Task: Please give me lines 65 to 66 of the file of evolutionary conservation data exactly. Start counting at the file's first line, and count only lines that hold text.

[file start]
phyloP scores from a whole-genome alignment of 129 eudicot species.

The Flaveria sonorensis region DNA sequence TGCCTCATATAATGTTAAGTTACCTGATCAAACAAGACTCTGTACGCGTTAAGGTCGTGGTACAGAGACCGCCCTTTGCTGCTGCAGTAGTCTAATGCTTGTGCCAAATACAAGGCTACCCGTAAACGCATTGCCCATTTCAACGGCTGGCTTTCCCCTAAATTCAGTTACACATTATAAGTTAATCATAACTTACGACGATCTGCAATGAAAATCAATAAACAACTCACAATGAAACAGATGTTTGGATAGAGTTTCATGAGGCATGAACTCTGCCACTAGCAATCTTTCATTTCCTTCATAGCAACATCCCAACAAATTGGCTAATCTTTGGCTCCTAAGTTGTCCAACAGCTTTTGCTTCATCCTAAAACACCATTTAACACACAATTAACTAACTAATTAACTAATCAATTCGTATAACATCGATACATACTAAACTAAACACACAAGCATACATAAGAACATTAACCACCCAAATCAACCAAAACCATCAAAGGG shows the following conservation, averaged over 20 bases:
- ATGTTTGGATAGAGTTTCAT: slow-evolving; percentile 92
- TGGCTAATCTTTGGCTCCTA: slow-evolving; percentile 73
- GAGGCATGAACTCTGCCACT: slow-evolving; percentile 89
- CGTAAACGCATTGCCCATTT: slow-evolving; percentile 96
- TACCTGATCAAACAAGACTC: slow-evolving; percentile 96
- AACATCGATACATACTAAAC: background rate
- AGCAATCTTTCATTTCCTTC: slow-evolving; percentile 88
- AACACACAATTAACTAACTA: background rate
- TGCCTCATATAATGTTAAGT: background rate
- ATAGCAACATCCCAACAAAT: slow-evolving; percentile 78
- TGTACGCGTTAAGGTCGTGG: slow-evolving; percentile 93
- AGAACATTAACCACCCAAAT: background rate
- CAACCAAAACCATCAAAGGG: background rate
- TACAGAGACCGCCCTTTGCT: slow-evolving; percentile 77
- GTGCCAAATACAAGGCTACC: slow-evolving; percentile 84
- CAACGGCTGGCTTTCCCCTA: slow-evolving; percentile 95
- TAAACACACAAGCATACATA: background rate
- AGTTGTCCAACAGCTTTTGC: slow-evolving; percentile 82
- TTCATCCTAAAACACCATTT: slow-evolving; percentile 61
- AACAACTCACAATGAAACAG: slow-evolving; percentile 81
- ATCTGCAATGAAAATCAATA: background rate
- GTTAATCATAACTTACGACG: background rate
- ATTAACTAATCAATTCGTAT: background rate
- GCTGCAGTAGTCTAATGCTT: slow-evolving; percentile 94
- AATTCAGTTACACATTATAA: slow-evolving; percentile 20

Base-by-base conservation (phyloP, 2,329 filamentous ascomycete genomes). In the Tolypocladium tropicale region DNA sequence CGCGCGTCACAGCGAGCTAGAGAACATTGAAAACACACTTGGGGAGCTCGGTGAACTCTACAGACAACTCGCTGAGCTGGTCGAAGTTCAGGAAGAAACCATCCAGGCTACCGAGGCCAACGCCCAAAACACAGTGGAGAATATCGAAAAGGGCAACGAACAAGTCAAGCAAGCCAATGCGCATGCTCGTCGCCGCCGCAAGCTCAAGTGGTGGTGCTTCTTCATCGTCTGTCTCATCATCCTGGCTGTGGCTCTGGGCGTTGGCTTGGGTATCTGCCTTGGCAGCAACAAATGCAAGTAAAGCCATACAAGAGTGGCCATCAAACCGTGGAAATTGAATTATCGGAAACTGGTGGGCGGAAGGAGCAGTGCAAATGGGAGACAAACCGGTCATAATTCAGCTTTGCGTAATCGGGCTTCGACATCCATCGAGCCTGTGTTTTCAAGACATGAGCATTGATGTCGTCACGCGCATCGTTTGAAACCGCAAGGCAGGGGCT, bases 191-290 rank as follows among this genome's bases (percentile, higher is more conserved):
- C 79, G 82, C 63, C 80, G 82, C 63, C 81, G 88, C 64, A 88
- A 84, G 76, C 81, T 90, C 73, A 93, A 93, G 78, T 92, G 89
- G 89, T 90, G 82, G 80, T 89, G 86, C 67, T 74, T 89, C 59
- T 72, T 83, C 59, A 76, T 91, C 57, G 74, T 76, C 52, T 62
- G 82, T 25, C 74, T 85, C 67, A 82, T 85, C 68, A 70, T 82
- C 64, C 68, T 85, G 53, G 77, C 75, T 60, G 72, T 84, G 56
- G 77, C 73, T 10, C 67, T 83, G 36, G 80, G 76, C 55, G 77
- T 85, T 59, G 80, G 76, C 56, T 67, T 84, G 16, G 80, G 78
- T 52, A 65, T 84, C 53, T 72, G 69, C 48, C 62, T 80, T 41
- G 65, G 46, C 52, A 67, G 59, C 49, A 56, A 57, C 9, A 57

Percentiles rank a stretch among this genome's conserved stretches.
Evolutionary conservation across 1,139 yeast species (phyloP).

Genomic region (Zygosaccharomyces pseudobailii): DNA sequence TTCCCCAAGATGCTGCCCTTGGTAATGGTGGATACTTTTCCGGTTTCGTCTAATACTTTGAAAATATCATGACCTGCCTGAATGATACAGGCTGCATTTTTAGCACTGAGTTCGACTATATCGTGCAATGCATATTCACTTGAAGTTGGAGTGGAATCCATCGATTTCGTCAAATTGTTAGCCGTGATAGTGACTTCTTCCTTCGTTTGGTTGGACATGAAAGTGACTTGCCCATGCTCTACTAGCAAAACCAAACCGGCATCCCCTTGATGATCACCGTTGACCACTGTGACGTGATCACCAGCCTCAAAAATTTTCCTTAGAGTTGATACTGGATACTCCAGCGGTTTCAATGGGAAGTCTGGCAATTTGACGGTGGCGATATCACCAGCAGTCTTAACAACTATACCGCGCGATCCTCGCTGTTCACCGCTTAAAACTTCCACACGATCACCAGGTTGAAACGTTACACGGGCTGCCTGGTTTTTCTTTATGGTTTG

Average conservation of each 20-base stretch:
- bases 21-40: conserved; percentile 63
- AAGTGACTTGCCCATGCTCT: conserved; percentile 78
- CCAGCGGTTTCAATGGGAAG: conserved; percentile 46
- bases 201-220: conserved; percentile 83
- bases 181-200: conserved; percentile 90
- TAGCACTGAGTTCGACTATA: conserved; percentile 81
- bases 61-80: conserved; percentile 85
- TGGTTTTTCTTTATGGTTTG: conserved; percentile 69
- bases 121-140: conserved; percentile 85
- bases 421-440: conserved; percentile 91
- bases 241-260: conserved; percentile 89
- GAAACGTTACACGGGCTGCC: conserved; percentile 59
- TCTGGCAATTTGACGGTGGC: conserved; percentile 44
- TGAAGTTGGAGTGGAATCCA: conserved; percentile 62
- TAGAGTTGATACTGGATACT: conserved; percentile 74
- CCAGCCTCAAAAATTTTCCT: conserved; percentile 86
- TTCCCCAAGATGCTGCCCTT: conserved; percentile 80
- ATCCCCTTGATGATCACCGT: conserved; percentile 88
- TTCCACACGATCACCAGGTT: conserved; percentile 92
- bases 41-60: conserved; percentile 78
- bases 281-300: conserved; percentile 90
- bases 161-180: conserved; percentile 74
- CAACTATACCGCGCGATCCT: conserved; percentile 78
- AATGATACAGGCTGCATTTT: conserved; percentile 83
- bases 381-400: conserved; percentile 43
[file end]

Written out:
- CAACTATACCGCGCGATCCT: conserved; percentile 78
- AATGATACAGGCTGCATTTT: conserved; percentile 83